— Nissan LEAF occupancy sensor failures may lead to a federal investigation after a Georgia petitioner asked the government to investigate model year 2011 LEAF cars.
The National Highway Traffic Safety Administration (NHTSA) received the petition to open a defect investigation into about 10,000 model year 2011 Nissan LEAF occupant classification systems.
The petitioner says he took his 2011 Nissan LEAF to a dealership because the vehicle suffered airbag problems with the occupant classification system sensor. The occupancy sensor, also called a mat, is supposed to determine if a small adult or child seat occupies the front passenger seat.
The occupancy sensor should signal the system to disable the airbag if a small adult or child seat occupies the passenger seat, but a failed occupancy sensor will cause trouble with the deployment of the frontal airbag.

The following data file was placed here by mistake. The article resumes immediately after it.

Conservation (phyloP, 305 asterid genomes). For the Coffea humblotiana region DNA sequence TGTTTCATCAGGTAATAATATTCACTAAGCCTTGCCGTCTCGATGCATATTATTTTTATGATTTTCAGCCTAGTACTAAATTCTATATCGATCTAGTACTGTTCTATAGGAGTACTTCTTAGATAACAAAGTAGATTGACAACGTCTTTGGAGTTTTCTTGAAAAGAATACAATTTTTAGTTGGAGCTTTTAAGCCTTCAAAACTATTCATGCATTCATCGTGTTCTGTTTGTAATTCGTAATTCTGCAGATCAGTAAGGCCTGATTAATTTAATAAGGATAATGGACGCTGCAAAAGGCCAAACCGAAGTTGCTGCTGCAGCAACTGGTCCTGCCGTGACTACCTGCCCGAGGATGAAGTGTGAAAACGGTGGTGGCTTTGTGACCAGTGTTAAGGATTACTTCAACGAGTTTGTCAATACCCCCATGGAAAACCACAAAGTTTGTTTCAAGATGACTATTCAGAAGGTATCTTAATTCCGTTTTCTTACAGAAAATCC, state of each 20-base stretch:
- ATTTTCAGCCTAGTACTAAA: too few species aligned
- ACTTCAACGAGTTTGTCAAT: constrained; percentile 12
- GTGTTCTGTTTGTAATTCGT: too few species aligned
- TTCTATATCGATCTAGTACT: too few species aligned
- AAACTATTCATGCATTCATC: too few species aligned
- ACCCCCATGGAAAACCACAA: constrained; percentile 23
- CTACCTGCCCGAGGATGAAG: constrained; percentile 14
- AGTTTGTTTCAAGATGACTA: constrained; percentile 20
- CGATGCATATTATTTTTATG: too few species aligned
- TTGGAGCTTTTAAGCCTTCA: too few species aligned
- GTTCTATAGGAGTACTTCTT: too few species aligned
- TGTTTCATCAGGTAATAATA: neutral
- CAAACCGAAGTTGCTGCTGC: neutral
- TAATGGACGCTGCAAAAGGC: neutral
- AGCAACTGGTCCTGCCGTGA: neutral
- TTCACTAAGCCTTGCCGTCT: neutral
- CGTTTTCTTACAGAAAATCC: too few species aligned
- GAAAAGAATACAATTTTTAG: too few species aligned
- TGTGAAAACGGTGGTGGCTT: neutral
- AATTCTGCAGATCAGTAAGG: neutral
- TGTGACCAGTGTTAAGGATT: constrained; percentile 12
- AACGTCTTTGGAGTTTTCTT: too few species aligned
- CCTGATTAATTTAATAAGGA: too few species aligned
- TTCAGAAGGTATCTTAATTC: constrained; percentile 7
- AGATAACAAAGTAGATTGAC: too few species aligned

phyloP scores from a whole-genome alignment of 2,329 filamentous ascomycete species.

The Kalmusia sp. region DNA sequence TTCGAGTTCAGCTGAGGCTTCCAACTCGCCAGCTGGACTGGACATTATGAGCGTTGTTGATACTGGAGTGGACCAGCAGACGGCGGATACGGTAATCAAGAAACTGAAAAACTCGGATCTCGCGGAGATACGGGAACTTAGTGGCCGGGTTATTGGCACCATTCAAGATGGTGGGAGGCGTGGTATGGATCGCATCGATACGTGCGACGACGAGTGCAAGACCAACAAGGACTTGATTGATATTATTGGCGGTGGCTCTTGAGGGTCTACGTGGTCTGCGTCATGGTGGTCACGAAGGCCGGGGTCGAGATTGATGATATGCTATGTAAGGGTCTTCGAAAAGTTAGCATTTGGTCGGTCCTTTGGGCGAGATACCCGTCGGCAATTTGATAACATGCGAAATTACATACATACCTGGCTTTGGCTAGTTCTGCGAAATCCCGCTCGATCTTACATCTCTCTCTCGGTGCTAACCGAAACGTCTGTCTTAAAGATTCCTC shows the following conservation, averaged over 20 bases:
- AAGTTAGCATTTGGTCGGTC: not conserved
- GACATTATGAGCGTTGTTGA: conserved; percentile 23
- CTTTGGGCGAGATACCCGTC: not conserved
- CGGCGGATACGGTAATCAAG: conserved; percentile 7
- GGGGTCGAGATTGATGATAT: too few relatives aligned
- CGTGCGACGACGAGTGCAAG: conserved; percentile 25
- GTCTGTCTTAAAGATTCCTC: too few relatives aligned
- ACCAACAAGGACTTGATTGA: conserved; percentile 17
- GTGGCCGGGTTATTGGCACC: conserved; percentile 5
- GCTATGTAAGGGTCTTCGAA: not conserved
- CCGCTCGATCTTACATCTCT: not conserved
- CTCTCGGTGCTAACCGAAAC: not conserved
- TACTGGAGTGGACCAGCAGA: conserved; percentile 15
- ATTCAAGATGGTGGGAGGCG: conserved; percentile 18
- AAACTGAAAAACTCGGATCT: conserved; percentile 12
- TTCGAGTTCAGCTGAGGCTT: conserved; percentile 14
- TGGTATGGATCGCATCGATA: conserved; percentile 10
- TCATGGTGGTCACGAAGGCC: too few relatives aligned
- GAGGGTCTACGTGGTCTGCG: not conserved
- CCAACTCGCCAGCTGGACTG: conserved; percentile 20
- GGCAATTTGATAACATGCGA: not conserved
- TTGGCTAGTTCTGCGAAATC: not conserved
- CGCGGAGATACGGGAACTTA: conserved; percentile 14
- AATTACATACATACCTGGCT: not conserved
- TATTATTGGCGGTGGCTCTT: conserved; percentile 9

A driver will see a warning light indicating the occupant system isn't working correctly, a problem that can allegedly be fixed by replacing the front passenger seat.
The Georgia petitioner says his dealer told him the minimum cost to replace the seat was $3,400 but could be as high as $5,134 if the airbag diagnosis unit needed to be replaced.
The LEAF owner contacted Nissan's corporate offices seeking help but was told the mileage (97,000 miles) on the vehicle was too high to cover the cost of replacing the seat.
The LEAF was included in a 2016 recall of millions of Nissan vehicles because of occupancy sensors, but the 2011 LEAF wasn't included.
NHTSA will evaluate the allegedly defective Nissan LEAF occupancy sensors and determine if an official investigation is necessary.
CarComplaints.com has owner-reported complaints about the 2011 Nissan LEAF and other LEAF model years.